Remarks at the Memorial Service for Fritz Stern

September 30, 2016

Oh behalf of Columbia University I want to extend our warmest welcome and condolences to Elizabeth and to the children, grandchildren and great-grandchildren, and other family members, friends, and colleagues of Fritz Stern who have come together this afternoon to understand and celebrate his life.

We’d also like to acknowledge Ambassador Peter Wittig, German Ambassador to the United States, Neil Rudenstine, President Emeritus of Harvard University, UN Deputy Secretary-General Jan Eliasson, German Counsel General Britta Wagener, and Michael Sovern, President Emeritus of Columbia.

As is the case with those whose impact on the world is large, Fritz Stern is claimed by many. On his passing earlier this year he was called, “A guardian angel of the new Germany.” No other American historian has produced a comparable body of scholarship of that nation’s modern period. Here in the United States many of us relied on Fritz to interpret and to understand the volatile intersection of cultural and political movements, and we would no doubt benefit from his keen insight and analysis at this very moment.

"Fritz Stern was a Columbian but also a Columbia institution."

Across the world of higher education his name conveys an unimpeachable intellectual integrity, and a degree of nuance and insight in exploring and explaining historical events and human nature that were simply beyond the reach of most of his peers.

Over the course of his lifetime Fritz Stern was determined to understand a question of singular, even existential, importance: how does the “universal potential for evil” become an actuality? The question gained hold of him during his boyhood during the time he lived with his family in Nazi Germany. It fueled his early scholarship and then the writing of several of his enduring texts. And it was the question at the heart of his 2006 memoir. His answer to that question—nothing is inevitable, everything we value is fragile—ensures his permanent relevance.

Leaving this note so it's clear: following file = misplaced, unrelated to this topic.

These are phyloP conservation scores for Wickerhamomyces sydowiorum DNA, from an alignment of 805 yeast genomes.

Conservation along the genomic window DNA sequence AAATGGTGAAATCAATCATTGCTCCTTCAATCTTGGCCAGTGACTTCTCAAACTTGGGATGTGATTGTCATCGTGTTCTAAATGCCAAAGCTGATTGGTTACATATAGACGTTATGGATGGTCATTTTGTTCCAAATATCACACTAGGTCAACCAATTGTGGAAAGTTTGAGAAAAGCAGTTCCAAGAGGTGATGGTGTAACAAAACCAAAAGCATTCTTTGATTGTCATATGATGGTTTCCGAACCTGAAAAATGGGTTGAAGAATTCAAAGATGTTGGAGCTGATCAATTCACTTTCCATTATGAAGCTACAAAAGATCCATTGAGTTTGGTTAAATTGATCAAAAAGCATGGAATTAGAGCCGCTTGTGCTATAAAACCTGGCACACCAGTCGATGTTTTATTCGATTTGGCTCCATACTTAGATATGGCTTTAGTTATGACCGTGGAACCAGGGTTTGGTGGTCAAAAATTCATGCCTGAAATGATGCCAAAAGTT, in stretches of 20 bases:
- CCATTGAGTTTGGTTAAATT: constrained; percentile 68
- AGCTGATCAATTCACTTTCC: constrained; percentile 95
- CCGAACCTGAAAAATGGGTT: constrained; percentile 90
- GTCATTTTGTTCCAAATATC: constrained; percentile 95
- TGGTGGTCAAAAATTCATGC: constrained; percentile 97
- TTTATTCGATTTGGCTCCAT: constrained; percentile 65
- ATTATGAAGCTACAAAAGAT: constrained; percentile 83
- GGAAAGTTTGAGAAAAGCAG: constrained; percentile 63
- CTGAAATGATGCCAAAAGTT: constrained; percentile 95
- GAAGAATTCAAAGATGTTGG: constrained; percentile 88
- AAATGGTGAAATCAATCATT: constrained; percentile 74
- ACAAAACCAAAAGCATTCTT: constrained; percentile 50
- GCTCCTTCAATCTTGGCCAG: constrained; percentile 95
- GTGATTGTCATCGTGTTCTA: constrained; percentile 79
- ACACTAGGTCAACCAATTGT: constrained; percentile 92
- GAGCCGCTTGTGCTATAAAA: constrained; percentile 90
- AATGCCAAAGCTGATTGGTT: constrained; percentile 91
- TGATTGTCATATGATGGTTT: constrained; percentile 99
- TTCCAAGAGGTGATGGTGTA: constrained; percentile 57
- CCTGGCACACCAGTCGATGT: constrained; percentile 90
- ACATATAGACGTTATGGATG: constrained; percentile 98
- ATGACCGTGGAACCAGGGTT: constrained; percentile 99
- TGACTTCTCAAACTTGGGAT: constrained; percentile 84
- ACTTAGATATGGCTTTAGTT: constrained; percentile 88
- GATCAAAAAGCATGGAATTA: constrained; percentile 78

We gather here today in this place and among the people that were perhaps his truest home. Fritz Stern was a Columbian but also a Columbia institution. He was one of us in every way: student, professor, academic leader and public intellectual. He defined what we aspire to be. He offered a shining example to us all.

His actions are deep and lasting. In the 1970s he broke with tradition and precedent by sponsoring female doctoral candidates in history, many of whom carry forward his legacy today. He also provided major leadership that was essential in helping the University through the protests in 1968. And, of course, his service as Provost at the beginning of Columbia’s renaissance.

There’s only a short list of larger than life scholars who were educated at Columbia, chose to make their academic careers here, mentored generations of students, contributed to the administration of this institution, and shared their wisdom and insight with the larger world, and in so doing made a difference in how we understand ourselves. Fritz Stern is among them and he joins his mentors Jacques Barzun and Lionel Trilling.

And this is what I want to say at the end. His importance in my view goes far beyond Columbia, far beyond German history, history and cultural analysis and even his wisdom. In my lifetime I feel I’ve had the privilege to know well a few individuals like Fritz, those who had fled Nazi Germany and established an intellectual presence in the great American universities. There is something in their life experience, in their European sensibilities, in the education that was prevalent then, but also being entangled and enmeshed in the widest possible array of life, from utter barbarism to the highest beauty and the greatest ideas.

This gave their voices and their minds a uniqueness, a meaning, a power and authenticity. It makes me feel sad that that could have happened, but happy and grateful and amazed that it did. What I know is that this special voice is gone. We have lost Fritz Stern, but we have also nearly lost a generation of which Fritz was both emblematic and a leader.